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- College Row
- Feature: In These Times
- Feature: Where Are They Now?
- Feature: Where Are They Now?: A Miracle Worker
- Insights: Where Are the Songs of Yesteryear?
- Lives of Consequence: The 1821 Society
- Sports: Reigning Proud
- Visit the Mead Art Museum
- What They Are Reading
Sealing Wax and Other Fancy Stuff—Like Typewriters
Adam Gerchick ’13
A late-night lesson in manual typing and quill-pen writing has inspired some students to revive the lost art of old-fashioned letter writing.
Rohan Mazumdar ’12 had not expected to spend his Friday night with a typewriter. But on Sept. 16, 2011, he arrived at Amherst’s first “letter-writing social,” where, from 10 p.m. to 2 a.m., hundreds of students pressed envelopes with sealing wax and tapped away at classic typewriters. To Mazumdar’s surprise, he is now inspired to continue the practice.
Sponsored by the college’s Student Activities Office, the letter-writing social—first in a series of late-night events—gave students the opportunity to mingle and relax while reviving the nearly lost art of pen-and-paper or typewritten-letter writing.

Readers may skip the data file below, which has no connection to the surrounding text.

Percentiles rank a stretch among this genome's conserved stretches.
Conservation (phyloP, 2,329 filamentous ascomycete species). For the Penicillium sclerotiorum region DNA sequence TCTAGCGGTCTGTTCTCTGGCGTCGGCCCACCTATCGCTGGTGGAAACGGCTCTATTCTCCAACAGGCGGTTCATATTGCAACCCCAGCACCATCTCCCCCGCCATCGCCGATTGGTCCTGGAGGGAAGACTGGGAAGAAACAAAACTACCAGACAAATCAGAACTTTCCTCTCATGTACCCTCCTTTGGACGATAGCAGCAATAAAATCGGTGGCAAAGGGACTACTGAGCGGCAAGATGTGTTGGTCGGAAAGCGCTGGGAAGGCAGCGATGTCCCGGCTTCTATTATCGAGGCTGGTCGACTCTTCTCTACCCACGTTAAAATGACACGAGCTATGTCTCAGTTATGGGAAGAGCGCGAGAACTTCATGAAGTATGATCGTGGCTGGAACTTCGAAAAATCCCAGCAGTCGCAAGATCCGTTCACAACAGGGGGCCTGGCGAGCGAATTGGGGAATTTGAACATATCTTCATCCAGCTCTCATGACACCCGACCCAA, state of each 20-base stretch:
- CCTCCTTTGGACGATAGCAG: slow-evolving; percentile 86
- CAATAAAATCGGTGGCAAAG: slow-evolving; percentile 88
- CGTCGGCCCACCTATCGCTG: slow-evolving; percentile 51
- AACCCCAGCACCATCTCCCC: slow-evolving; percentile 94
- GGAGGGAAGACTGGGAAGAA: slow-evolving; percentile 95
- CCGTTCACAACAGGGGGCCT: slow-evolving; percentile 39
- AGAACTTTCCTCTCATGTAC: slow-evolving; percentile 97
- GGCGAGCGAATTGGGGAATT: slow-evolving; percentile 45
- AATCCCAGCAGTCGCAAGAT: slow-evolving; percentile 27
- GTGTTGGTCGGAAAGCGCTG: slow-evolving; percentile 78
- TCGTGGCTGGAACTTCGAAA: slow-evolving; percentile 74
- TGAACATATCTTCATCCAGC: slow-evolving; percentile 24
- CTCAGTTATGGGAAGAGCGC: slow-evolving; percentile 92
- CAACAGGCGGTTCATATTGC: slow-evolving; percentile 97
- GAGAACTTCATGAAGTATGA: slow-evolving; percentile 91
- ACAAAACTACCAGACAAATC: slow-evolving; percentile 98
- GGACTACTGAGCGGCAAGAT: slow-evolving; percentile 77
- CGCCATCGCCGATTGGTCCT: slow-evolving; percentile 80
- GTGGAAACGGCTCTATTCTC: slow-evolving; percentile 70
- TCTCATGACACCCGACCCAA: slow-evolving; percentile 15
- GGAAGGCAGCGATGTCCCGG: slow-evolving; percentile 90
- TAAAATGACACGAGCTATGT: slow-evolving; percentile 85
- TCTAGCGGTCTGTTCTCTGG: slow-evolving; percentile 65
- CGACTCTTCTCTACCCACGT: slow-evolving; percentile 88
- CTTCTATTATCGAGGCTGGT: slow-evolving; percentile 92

The brainchild of Crista Reed, assistant director of student activities, the social “was the kind of thing I always wanted to do as an undergrad,” she says. And so she purchased—online—several traditional typewriters. Then, Reed admits (slightly sheepishly), she “figured out how to use them.”
Reed organized two stations, one in which students could operate typewriters and the other for those wishing to delve even deeper into history by using ink and quills. She also purchased envelopes and sealing wax.
Reed expected attendance to reach 150 to 200. Instead, by her estimate, more than 300 people arrived. “I was very pleasantly surprised,” she said. When students asked her to do it again, she decided to incorporate typewriting and letter writing into a December “craft night.”
The social may be in the past, but several attendees have independently continued the practice of old-fashioned writing. “I actually wrote a letter to a friend in the week following the event,” Mazumdar says. So did Chris Lim ’12: “I was inspired to maintain correspondence with someone who moved out of Amherst through traditional letter writing. In fact, I took extra supplies from the event and wrote letters the next day.”
And thanks to Reed, the Amherst student body might now include a manual typist: Mazumdar heard a rumor that one student went to the typewriter store on North Pleasant Street (yes, there is such a place) asking to rent one.
Photos by Kate Berry ’12